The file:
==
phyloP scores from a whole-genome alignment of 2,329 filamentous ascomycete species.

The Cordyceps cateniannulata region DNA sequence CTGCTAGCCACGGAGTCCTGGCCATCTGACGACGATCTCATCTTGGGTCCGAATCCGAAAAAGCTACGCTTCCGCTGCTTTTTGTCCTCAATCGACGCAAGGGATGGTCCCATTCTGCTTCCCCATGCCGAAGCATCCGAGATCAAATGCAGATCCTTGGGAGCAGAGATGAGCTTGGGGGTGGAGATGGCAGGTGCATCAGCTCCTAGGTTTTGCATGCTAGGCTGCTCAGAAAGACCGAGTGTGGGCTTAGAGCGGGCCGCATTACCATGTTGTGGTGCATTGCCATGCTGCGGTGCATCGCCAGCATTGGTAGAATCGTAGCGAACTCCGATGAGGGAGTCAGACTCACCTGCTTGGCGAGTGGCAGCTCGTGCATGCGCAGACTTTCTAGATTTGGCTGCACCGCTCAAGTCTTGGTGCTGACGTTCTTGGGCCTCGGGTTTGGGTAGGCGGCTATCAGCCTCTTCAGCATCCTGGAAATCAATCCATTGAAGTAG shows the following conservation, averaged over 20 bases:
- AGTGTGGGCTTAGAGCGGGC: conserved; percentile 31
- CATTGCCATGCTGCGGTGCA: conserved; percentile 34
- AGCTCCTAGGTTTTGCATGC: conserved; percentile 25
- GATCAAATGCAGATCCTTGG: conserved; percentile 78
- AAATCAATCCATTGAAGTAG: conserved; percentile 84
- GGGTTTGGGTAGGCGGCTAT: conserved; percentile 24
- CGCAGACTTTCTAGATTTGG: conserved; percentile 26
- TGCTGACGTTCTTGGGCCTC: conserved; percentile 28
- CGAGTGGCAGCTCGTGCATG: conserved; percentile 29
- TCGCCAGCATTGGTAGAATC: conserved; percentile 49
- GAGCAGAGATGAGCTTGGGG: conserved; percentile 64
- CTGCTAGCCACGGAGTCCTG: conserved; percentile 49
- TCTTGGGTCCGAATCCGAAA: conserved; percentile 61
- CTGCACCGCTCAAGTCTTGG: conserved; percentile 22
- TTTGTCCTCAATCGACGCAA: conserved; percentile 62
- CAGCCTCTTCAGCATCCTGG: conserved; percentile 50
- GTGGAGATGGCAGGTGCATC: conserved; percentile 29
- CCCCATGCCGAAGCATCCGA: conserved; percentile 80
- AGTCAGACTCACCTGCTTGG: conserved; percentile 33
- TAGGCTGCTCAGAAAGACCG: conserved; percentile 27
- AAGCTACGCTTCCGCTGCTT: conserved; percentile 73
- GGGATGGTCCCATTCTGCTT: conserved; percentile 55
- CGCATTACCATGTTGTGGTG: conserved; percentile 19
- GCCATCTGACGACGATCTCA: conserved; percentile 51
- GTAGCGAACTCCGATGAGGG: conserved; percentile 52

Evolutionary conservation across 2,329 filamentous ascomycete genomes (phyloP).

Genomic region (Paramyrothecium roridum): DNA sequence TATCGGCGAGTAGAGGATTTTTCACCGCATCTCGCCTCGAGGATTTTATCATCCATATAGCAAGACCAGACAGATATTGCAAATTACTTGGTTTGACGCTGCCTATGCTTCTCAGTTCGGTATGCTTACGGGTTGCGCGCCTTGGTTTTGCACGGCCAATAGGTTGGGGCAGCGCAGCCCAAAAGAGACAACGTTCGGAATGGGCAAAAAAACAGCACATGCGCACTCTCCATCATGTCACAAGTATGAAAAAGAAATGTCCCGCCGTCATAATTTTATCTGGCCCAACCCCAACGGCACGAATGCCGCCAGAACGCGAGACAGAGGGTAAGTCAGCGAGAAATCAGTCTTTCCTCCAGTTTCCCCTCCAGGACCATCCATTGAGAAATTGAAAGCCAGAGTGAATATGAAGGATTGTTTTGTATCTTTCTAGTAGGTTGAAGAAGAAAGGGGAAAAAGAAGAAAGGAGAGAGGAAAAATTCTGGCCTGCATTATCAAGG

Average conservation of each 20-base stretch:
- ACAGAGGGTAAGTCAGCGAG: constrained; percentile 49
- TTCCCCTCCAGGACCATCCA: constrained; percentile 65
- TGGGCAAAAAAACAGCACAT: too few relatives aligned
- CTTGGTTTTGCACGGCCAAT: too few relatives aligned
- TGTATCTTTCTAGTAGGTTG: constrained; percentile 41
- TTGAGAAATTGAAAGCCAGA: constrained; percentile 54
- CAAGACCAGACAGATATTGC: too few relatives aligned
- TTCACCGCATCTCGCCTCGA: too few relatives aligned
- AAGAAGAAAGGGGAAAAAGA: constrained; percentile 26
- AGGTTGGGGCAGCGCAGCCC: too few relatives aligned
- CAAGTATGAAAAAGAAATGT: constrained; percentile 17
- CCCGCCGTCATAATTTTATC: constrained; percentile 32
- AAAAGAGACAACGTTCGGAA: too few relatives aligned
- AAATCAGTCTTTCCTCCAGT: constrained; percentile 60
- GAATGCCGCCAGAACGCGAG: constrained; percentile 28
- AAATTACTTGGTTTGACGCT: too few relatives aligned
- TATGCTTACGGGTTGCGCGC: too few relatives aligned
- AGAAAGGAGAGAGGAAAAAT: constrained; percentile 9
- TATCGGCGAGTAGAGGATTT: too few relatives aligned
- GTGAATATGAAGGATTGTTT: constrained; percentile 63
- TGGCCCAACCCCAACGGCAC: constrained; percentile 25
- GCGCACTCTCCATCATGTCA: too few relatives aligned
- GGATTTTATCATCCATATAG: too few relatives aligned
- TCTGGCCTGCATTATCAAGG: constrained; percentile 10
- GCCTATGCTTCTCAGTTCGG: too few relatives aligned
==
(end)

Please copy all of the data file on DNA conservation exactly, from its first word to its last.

phyloP scores from a whole-genome alignment of 2,329 filamentous ascomycete species.

The Cordyceps cateniannulata region DNA sequence CTGCTAGCCACGGAGTCCTGGCCATCTGACGACGATCTCATCTTGGGTCCGAATCCGAAAAAGCTACGCTTCCGCTGCTTTTTGTCCTCAATCGACGCAAGGGATGGTCCCATTCTGCTTCCCCATGCCGAAGCATCCGAGATCAAATGCAGATCCTTGGGAGCAGAGATGAGCTTGGGGGTGGAGATGGCAGGTGCATCAGCTCCTAGGTTTTGCATGCTAGGCTGCTCAGAAAGACCGAGTGTGGGCTTAGAGCGGGCCGCATTACCATGTTGTGGTGCATTGCCATGCTGCGGTGCATCGCCAGCATTGGTAGAATCGTAGCGAACTCCGATGAGGGAGTCAGACTCACCTGCTTGGCGAGTGGCAGCTCGTGCATGCGCAGACTTTCTAGATTTGGCTGCACCGCTCAAGTCTTGGTGCTGACGTTCTTGGGCCTCGGGTTTGGGTAGGCGGCTATCAGCCTCTTCAGCATCCTGGAAATCAATCCATTGAAGTAG shows the following conservation, averaged over 20 bases:
- AGTGTGGGCTTAGAGCGGGC: conserved; percentile 31
- CATTGCCATGCTGCGGTGCA: conserved; percentile 34
- AGCTCCTAGGTTTTGCATGC: conserved; percentile 25
- GATCAAATGCAGATCCTTGG: conserved; percentile 78
- AAATCAATCCATTGAAGTAG: conserved; percentile 84
- GGGTTTGGGTAGGCGGCTAT: conserved; percentile 24
- CGCAGACTTTCTAGATTTGG: conserved; percentile 26
- TGCTGACGTTCTTGGGCCTC: conserved; percentile 28
- CGAGTGGCAGCTCGTGCATG: conserved; percentile 29
- TCGCCAGCATTGGTAGAATC: conserved; percentile 49
- GAGCAGAGATGAGCTTGGGG: conserved; percentile 64
- CTGCTAGCCACGGAGTCCTG: conserved; percentile 49
- TCTTGGGTCCGAATCCGAAA: conserved; percentile 61
- CTGCACCGCTCAAGTCTTGG: conserved; percentile 22
- TTTGTCCTCAATCGACGCAA: conserved; percentile 62
- CAGCCTCTTCAGCATCCTGG: conserved; percentile 50
- GTGGAGATGGCAGGTGCATC: conserved; percentile 29
- CCCCATGCCGAAGCATCCGA: conserved; percentile 80
- AGTCAGACTCACCTGCTTGG: conserved; percentile 33
- TAGGCTGCTCAGAAAGACCG: conserved; percentile 27
- AAGCTACGCTTCCGCTGCTT: conserved; percentile 73
- GGGATGGTCCCATTCTGCTT: conserved; percentile 55
- CGCATTACCATGTTGTGGTG: conserved; percentile 19
- GCCATCTGACGACGATCTCA: conserved; percentile 51
- GTAGCGAACTCCGATGAGGG: conserved; percentile 52

Evolutionary conservation across 2,329 filamentous ascomycete genomes (phyloP).

Genomic region (Paramyrothecium roridum): DNA sequence TATCGGCGAGTAGAGGATTTTTCACCGCATCTCGCCTCGAGGATTTTATCATCCATATAGCAAGACCAGACAGATATTGCAAATTACTTGGTTTGACGCTGCCTATGCTTCTCAGTTCGGTATGCTTACGGGTTGCGCGCCTTGGTTTTGCACGGCCAATAGGTTGGGGCAGCGCAGCCCAAAAGAGACAACGTTCGGAATGGGCAAAAAAACAGCACATGCGCACTCTCCATCATGTCACAAGTATGAAAAAGAAATGTCCCGCCGTCATAATTTTATCTGGCCCAACCCCAACGGCACGAATGCCGCCAGAACGCGAGACAGAGGGTAAGTCAGCGAGAAATCAGTCTTTCCTCCAGTTTCCCCTCCAGGACCATCCATTGAGAAATTGAAAGCCAGAGTGAATATGAAGGATTGTTTTGTATCTTTCTAGTAGGTTGAAGAAGAAAGGGGAAAAAGAAGAAAGGAGAGAGGAAAAATTCTGGCCTGCATTATCAAGG

Average conservation of each 20-base stretch:
- ACAGAGGGTAAGTCAGCGAG: constrained; percentile 49
- TTCCCCTCCAGGACCATCCA: constrained; percentile 65
- TGGGCAAAAAAACAGCACAT: too few relatives aligned
- CTTGGTTTTGCACGGCCAAT: too few relatives aligned
- TGTATCTTTCTAGTAGGTTG: constrained; percentile 41
- TTGAGAAATTGAAAGCCAGA: constrained; percentile 54
- CAAGACCAGACAGATATTGC: too few relatives aligned
- TTCACCGCATCTCGCCTCGA: too few relatives aligned
- AAGAAGAAAGGGGAAAAAGA: constrained; percentile 26
- AGGTTGGGGCAGCGCAGCCC: too few relatives aligned
- CAAGTATGAAAAAGAAATGT: constrained; percentile 17
- CCCGCCGTCATAATTTTATC: constrained; percentile 32
- AAAAGAGACAACGTTCGGAA: too few relatives aligned
- AAATCAGTCTTTCCTCCAGT: constrained; percentile 60
- GAATGCCGCCAGAACGCGAG: constrained; percentile 28
- AAATTACTTGGTTTGACGCT: too few relatives aligned
- TATGCTTACGGGTTGCGCGC: too few relatives aligned
- AGAAAGGAGAGAGGAAAAAT: constrained; percentile 9
- TATCGGCGAGTAGAGGATTT: too few relatives aligned
- GTGAATATGAAGGATTGTTT: constrained; percentile 63
- TGGCCCAACCCCAACGGCAC: constrained; percentile 25
- GCGCACTCTCCATCATGTCA: too few relatives aligned
- GGATTTTATCATCCATATAG: too few relatives aligned
- TCTGGCCTGCATTATCAAGG: constrained; percentile 10
- GCCTATGCTTCTCAGTTCGG: too few relatives aligned